Victorian Homes

Six Victorian landmarks to look out for in Leeds


Like many towns, Leeds grew exponentially during the industrial Victorian age. It went from being a small town to being a successful manufacturing city and, by 1881, it had a population of almost 90,000. 

Back-to-back terrace houses were built to accommodate the growing workforce, statement homes for wealthy merchants and businessmen sprang up in the city’s leafier suburbs, and the city centre underwent dramatic change with the construction of grandiose buildings and public buildings.  

Many of the city’s most iconic and recognisable buildings were built during this Victorian period. Here are six of the most memorable Victorian landmarks in Leeds.

Read these blogs to learn about the Victorian landmarks of LiverpoolBirmingham and Bristol

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1. Leeds Town Hall

Built in 1858 by Cuthbert Broderick, Leeds Town Hall was a symbol of the city’s wealth and was a reminder of the city’s new status as an important centre of trade and commerce. 

It was opened by Queen Victoria in a lavish ceremony in 1858 on one of her only trips to the city. It remains one of the largest town halls in the United Kingdom, and, with a height of 225 feet (68.6m), it was the tallest building in Leeds for more than a century.

The distinctive baroque clock tower, which serves as a landmark and a symbol of Leeds, was not part of the initial design but was added by Brodrick in 1856 as civic leaders sought to make an even grander statement.

The building included law courts – complete with police station and cells, a council chamber, offices, a public hall, and a suite of ceremonial rooms. Designated as a Grade I listed building in 1951, nowadays the Town Hall serves mainly as a concert, conference and wedding venue.

2. Leeds Museum

Another Brodrick gem, Leeds Museum was built as a Mechanic’s Institute in 1868. Such buildings were designed to offer working men an education in technical subjects to develop a more skilled and knowledgeable workforce.

The circular central hall (Albert Hall), with its balcony and cast iron columns, was originally used as a lecture room. It has since been used as a concert hall but is now home to the City Museum.

Among its most famous exhibits is the Leeds Tiger, a large, taxidermy-mounted Bengal tiger that came to Leeds in 1862. It was shot by Colonel Charles Reid in the valley of Deyrah Dhoon near Mussoorie hill station in Uttarakhand, India in March, 1860.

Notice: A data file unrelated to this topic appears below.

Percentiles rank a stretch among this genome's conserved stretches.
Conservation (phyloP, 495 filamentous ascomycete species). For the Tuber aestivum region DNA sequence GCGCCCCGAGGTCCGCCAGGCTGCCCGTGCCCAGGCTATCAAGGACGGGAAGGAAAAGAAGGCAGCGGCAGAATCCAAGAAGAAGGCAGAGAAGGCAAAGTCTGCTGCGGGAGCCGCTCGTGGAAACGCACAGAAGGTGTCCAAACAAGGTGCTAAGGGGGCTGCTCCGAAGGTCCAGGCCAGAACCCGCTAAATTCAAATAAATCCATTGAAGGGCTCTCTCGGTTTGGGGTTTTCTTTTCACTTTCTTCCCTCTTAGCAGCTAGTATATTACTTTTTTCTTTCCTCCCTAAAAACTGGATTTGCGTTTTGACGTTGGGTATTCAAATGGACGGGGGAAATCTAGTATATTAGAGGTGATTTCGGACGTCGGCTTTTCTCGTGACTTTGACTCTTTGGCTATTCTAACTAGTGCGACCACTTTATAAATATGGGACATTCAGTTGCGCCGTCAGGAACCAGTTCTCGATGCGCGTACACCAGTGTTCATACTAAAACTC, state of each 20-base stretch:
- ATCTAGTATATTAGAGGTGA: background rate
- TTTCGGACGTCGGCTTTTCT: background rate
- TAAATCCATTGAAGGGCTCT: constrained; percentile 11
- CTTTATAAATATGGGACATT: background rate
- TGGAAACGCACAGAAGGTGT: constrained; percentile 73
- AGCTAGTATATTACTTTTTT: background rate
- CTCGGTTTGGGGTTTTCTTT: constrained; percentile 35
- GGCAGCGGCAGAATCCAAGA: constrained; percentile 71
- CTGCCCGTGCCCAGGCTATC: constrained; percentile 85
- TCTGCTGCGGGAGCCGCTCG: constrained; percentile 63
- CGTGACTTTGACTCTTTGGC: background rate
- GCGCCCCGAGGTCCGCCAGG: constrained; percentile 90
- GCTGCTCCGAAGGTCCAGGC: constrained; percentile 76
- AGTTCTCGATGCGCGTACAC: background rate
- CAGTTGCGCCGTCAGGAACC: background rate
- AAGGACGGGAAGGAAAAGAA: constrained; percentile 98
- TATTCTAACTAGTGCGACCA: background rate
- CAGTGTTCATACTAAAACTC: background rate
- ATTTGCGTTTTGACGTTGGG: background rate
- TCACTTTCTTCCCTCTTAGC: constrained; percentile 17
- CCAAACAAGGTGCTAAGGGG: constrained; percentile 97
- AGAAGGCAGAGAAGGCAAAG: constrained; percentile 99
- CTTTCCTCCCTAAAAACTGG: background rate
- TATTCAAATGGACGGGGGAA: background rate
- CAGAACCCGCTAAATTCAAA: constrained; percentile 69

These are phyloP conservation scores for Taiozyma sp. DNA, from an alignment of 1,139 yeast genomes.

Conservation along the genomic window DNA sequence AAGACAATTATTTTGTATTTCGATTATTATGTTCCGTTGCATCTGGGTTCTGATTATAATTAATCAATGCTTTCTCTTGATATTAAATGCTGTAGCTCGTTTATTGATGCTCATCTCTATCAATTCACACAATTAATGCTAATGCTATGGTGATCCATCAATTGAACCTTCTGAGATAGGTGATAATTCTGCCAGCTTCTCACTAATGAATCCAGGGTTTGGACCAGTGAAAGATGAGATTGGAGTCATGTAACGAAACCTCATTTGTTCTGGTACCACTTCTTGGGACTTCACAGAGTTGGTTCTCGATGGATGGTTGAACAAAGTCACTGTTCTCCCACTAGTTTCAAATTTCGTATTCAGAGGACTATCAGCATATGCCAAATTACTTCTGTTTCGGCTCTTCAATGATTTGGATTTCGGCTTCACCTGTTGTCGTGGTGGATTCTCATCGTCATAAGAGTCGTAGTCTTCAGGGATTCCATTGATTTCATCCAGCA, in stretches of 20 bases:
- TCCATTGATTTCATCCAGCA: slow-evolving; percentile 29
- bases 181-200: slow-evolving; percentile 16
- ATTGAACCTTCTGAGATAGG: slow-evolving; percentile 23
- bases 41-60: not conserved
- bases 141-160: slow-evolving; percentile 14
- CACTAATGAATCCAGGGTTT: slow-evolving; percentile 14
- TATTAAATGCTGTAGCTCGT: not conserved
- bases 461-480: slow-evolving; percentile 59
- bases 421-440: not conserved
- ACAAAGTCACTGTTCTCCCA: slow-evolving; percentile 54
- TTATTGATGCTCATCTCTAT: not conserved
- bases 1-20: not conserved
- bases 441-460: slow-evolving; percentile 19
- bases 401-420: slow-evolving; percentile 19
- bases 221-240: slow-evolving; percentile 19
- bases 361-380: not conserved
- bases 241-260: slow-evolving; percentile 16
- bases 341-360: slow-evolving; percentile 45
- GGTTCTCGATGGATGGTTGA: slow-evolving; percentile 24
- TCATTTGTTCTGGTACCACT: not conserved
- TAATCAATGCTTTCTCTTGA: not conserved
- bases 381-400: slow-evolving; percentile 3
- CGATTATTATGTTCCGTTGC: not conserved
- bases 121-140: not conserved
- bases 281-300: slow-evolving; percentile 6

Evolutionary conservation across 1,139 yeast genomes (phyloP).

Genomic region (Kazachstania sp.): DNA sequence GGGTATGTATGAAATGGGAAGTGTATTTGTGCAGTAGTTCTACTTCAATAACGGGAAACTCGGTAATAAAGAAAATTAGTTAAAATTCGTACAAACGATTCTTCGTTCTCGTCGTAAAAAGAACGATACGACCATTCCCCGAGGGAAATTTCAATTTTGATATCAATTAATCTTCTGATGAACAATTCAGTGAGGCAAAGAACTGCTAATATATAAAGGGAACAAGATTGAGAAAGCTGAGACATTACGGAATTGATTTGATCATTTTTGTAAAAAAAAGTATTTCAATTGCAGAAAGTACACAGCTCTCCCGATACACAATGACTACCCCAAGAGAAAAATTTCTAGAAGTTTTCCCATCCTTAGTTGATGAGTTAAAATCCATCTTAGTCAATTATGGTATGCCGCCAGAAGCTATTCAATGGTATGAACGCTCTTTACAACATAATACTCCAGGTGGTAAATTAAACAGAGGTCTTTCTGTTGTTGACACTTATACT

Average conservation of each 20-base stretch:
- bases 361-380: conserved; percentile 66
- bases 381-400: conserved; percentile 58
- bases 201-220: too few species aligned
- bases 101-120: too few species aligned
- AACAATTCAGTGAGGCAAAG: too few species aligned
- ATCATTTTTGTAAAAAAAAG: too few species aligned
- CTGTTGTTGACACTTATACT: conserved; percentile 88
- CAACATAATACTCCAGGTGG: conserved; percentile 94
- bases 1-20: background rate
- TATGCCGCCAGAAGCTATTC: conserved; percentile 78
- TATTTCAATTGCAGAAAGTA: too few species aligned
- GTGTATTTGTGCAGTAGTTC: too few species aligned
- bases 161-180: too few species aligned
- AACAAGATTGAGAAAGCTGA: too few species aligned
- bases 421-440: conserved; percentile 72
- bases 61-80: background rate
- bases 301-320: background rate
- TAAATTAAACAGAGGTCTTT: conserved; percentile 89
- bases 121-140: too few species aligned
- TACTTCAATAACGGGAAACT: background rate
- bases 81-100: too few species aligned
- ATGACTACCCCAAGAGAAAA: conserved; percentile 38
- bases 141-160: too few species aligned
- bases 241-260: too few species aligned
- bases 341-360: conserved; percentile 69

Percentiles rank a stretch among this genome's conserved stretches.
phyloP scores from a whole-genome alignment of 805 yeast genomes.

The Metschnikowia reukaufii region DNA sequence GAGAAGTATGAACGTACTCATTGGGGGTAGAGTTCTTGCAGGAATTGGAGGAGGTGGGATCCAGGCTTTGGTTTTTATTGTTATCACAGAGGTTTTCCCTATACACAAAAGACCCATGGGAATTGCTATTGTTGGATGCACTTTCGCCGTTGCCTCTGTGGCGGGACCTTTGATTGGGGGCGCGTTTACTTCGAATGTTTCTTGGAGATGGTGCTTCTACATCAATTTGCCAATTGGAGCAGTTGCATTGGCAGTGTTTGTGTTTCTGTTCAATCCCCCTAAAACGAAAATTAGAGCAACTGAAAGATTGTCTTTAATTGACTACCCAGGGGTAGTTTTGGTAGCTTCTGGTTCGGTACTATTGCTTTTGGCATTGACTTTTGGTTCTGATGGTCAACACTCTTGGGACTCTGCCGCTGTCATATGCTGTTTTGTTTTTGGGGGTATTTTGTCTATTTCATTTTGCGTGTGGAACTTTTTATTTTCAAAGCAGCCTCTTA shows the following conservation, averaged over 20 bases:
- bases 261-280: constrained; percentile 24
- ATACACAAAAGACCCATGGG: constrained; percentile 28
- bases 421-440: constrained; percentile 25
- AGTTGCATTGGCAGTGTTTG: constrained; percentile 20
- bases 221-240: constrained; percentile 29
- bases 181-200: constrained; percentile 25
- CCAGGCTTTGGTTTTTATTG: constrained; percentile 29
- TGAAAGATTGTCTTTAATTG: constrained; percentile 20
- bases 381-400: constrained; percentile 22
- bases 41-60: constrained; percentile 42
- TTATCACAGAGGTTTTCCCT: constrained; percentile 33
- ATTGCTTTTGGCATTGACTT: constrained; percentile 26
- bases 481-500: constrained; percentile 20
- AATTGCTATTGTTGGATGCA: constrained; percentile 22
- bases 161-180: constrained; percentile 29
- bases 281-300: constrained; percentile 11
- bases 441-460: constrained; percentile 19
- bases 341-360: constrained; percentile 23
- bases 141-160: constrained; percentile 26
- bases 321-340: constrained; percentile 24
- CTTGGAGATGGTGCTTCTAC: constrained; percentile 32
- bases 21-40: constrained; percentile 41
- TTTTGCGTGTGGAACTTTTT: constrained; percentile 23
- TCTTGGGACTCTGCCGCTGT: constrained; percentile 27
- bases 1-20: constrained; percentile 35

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3. The Corn Exchange

Yet another of Brodrick’s architectural designs, the Corn Exchange has pride of place in Kirkgate – the oldest street in Leeds. Completed in 1864, it is possibly one of the most beautiful examples of Victorian architecture in the city.

It was built with an impressive glass dome roof to allow merchants to see in good daylight the corn they were buying from traders. The dome design was based on that of the famous Bourse de Commerce in Paris. 

The Grade I listed building is now a popular retail hub showcasing more than 30 specialist retailers and food outlets.


4. Thornton’s Arcade

Commissioned by Charles Thornton, the owner of the Old White Swan Inn, in 1875, the building was opened to the public in May 1878.

One of eight arcades built in the city during the era, Thornton’s Arcade is three stories high with a cast-iron Gothic roof. Inside, there is a large clock with a mechanism created by William Potts and Sons of Leeds. 

This impressive timepiece features four life-sized characters from Sir Walter Scott’s Ivanhoe, sculpted by Leeds Sculptor John Wormald Appleyard.

Thornton’s Arcade was originally designed by Charles Fowler, but the final design was completed by George Smith. Drainage issues meant Fowler’s design was rejected.

5.  Victoria Quarter

The last arcades built during the Victorian era were the Cross and County arcades, which are now known as the Victoria Quarter. 

Built by theatre architect Frank Matcham, they were designed to stand out from the rather sombre, industrial buildings that surrounded them.  County Arcade, for example, features grand marble columns, cast-iron arches and colourful mosaics.

Matcham’s impressive CV includes designs for the Tower Ballroom at Blackpool Tower and both the Palladium and Coliseum in London. 

The Victoria Quarter in Leeds is now home to some of the most exclusive shops in the city. The retail offering comprises more than 70 outlets including Harvey Nicholls, Vivienne Westwood, Mulberry and Michael Kors.

6. Leeds Grand Theatre

The theatre was designed by James Robinson Watson and opened on November 18th 1878. It was built in three parts: the theatre, a set of six shops, and Assembly Rooms, all facing New Briggate, in High Victorian style of red brick with stone dressings and a slate roof.

Now designated a Grade II* listed building, the exterior is a mixture of Romanesque and Scottish baronial styles, and the interior boasts Gothic motifs and clustered columns.

Today, the 1,500 seat theatre is home to Opera North and hosts touring productions of West End and Broadway musicals and plays, as well as appearances from comedians and musicians. The building now bears a blue plaque commemorating it and some of the illustrious stars who have appeared there, including Henry Irving, Sarah Bernhardt, Marie Lloyd, Laurence Olivier, Julie Andrews, and Margot Fonteyn.

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